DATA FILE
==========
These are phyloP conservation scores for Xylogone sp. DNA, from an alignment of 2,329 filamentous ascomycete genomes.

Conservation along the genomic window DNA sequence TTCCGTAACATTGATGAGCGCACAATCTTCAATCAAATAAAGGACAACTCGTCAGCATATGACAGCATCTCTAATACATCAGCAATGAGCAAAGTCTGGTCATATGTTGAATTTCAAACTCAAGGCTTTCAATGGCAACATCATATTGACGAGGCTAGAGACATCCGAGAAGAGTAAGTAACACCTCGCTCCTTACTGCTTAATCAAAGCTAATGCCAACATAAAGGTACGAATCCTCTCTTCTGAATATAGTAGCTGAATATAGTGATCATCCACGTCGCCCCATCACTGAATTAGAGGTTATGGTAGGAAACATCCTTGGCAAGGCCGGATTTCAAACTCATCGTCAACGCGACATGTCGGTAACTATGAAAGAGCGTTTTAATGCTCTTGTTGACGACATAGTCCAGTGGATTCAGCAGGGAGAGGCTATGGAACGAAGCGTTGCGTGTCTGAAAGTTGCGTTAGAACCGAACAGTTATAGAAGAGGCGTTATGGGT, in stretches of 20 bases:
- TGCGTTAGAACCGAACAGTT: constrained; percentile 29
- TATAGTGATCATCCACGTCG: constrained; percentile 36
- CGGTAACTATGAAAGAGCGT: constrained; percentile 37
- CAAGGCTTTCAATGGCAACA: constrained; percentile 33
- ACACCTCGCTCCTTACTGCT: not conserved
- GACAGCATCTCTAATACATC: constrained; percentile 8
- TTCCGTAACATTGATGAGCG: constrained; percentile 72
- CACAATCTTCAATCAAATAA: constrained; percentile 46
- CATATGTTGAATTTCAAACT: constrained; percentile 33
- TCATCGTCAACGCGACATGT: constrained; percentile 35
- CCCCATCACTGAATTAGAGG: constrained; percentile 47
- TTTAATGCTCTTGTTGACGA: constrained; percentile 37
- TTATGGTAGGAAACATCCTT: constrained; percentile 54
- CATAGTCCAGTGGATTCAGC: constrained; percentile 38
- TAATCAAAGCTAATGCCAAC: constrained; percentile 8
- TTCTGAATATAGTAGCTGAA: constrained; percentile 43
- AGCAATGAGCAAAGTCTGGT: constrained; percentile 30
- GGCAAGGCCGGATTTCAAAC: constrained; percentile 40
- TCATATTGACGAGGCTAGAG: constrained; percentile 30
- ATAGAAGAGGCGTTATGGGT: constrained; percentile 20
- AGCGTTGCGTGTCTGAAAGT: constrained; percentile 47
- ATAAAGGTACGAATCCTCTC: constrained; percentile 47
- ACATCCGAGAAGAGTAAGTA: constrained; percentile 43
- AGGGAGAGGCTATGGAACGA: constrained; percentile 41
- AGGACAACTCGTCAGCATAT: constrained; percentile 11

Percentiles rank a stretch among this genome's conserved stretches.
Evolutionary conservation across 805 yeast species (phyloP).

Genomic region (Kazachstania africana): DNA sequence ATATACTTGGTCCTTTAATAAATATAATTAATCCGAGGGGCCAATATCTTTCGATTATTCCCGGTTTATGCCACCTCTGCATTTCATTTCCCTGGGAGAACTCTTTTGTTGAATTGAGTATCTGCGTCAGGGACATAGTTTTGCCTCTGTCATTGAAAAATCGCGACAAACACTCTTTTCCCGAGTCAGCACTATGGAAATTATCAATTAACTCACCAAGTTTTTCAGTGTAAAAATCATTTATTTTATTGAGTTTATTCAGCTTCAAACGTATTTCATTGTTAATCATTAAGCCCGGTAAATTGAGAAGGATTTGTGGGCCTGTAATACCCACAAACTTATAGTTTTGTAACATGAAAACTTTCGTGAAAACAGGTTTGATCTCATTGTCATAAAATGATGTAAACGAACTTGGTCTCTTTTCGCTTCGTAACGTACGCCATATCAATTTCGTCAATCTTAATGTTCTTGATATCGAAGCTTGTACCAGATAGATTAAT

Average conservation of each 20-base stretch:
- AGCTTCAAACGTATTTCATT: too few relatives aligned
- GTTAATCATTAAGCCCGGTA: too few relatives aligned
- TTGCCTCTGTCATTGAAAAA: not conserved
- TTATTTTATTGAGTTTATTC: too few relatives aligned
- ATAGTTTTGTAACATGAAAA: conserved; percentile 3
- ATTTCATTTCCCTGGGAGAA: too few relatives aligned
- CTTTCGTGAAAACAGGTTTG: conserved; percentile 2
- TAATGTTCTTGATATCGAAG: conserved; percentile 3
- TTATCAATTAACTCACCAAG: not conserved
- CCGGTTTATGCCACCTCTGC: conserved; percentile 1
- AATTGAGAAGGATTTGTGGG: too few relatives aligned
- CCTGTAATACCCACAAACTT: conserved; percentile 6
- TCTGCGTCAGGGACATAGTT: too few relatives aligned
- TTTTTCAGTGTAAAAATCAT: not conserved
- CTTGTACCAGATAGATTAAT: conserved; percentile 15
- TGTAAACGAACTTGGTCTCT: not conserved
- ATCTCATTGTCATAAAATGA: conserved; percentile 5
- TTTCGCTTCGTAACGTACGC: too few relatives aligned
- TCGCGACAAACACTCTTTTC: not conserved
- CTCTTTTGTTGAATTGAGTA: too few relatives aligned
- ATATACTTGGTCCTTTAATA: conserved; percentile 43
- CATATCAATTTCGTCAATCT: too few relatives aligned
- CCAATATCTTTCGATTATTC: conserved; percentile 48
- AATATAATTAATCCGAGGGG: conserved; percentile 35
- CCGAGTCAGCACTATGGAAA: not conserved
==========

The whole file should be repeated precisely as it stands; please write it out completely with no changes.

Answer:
These are phyloP conservation scores for Xylogone sp. DNA, from an alignment of 2,329 filamentous ascomycete genomes.

Conservation along the genomic window DNA sequence TTCCGTAACATTGATGAGCGCACAATCTTCAATCAAATAAAGGACAACTCGTCAGCATATGACAGCATCTCTAATACATCAGCAATGAGCAAAGTCTGGTCATATGTTGAATTTCAAACTCAAGGCTTTCAATGGCAACATCATATTGACGAGGCTAGAGACATCCGAGAAGAGTAAGTAACACCTCGCTCCTTACTGCTTAATCAAAGCTAATGCCAACATAAAGGTACGAATCCTCTCTTCTGAATATAGTAGCTGAATATAGTGATCATCCACGTCGCCCCATCACTGAATTAGAGGTTATGGTAGGAAACATCCTTGGCAAGGCCGGATTTCAAACTCATCGTCAACGCGACATGTCGGTAACTATGAAAGAGCGTTTTAATGCTCTTGTTGACGACATAGTCCAGTGGATTCAGCAGGGAGAGGCTATGGAACGAAGCGTTGCGTGTCTGAAAGTTGCGTTAGAACCGAACAGTTATAGAAGAGGCGTTATGGGT, in stretches of 20 bases:
- TGCGTTAGAACCGAACAGTT: constrained; percentile 29
- TATAGTGATCATCCACGTCG: constrained; percentile 36
- CGGTAACTATGAAAGAGCGT: constrained; percentile 37
- CAAGGCTTTCAATGGCAACA: constrained; percentile 33
- ACACCTCGCTCCTTACTGCT: not conserved
- GACAGCATCTCTAATACATC: constrained; percentile 8
- TTCCGTAACATTGATGAGCG: constrained; percentile 72
- CACAATCTTCAATCAAATAA: constrained; percentile 46
- CATATGTTGAATTTCAAACT: constrained; percentile 33
- TCATCGTCAACGCGACATGT: constrained; percentile 35
- CCCCATCACTGAATTAGAGG: constrained; percentile 47
- TTTAATGCTCTTGTTGACGA: constrained; percentile 37
- TTATGGTAGGAAACATCCTT: constrained; percentile 54
- CATAGTCCAGTGGATTCAGC: constrained; percentile 38
- TAATCAAAGCTAATGCCAAC: constrained; percentile 8
- TTCTGAATATAGTAGCTGAA: constrained; percentile 43
- AGCAATGAGCAAAGTCTGGT: constrained; percentile 30
- GGCAAGGCCGGATTTCAAAC: constrained; percentile 40
- TCATATTGACGAGGCTAGAG: constrained; percentile 30
- ATAGAAGAGGCGTTATGGGT: constrained; percentile 20
- AGCGTTGCGTGTCTGAAAGT: constrained; percentile 47
- ATAAAGGTACGAATCCTCTC: constrained; percentile 47
- ACATCCGAGAAGAGTAAGTA: constrained; percentile 43
- AGGGAGAGGCTATGGAACGA: constrained; percentile 41
- AGGACAACTCGTCAGCATAT: constrained; percentile 11

Percentiles rank a stretch among this genome's conserved stretches.
Evolutionary conservation across 805 yeast species (phyloP).

Genomic region (Kazachstania africana): DNA sequence ATATACTTGGTCCTTTAATAAATATAATTAATCCGAGGGGCCAATATCTTTCGATTATTCCCGGTTTATGCCACCTCTGCATTTCATTTCCCTGGGAGAACTCTTTTGTTGAATTGAGTATCTGCGTCAGGGACATAGTTTTGCCTCTGTCATTGAAAAATCGCGACAAACACTCTTTTCCCGAGTCAGCACTATGGAAATTATCAATTAACTCACCAAGTTTTTCAGTGTAAAAATCATTTATTTTATTGAGTTTATTCAGCTTCAAACGTATTTCATTGTTAATCATTAAGCCCGGTAAATTGAGAAGGATTTGTGGGCCTGTAATACCCACAAACTTATAGTTTTGTAACATGAAAACTTTCGTGAAAACAGGTTTGATCTCATTGTCATAAAATGATGTAAACGAACTTGGTCTCTTTTCGCTTCGTAACGTACGCCATATCAATTTCGTCAATCTTAATGTTCTTGATATCGAAGCTTGTACCAGATAGATTAAT

Average conservation of each 20-base stretch:
- AGCTTCAAACGTATTTCATT: too few relatives aligned
- GTTAATCATTAAGCCCGGTA: too few relatives aligned
- TTGCCTCTGTCATTGAAAAA: not conserved
- TTATTTTATTGAGTTTATTC: too few relatives aligned
- ATAGTTTTGTAACATGAAAA: conserved; percentile 3
- ATTTCATTTCCCTGGGAGAA: too few relatives aligned
- CTTTCGTGAAAACAGGTTTG: conserved; percentile 2
- TAATGTTCTTGATATCGAAG: conserved; percentile 3
- TTATCAATTAACTCACCAAG: not conserved
- CCGGTTTATGCCACCTCTGC: conserved; percentile 1
- AATTGAGAAGGATTTGTGGG: too few relatives aligned
- CCTGTAATACCCACAAACTT: conserved; percentile 6
- TCTGCGTCAGGGACATAGTT: too few relatives aligned
- TTTTTCAGTGTAAAAATCAT: not conserved
- CTTGTACCAGATAGATTAAT: conserved; percentile 15
- TGTAAACGAACTTGGTCTCT: not conserved
- ATCTCATTGTCATAAAATGA: conserved; percentile 5
- TTTCGCTTCGTAACGTACGC: too few relatives aligned
- TCGCGACAAACACTCTTTTC: not conserved
- CTCTTTTGTTGAATTGAGTA: too few relatives aligned
- ATATACTTGGTCCTTTAATA: conserved; percentile 43
- CATATCAATTTCGTCAATCT: too few relatives aligned
- CCAATATCTTTCGATTATTC: conserved; percentile 48
- AATATAATTAATCCGAGGGG: conserved; percentile 35
- CCGAGTCAGCACTATGGAAA: not conserved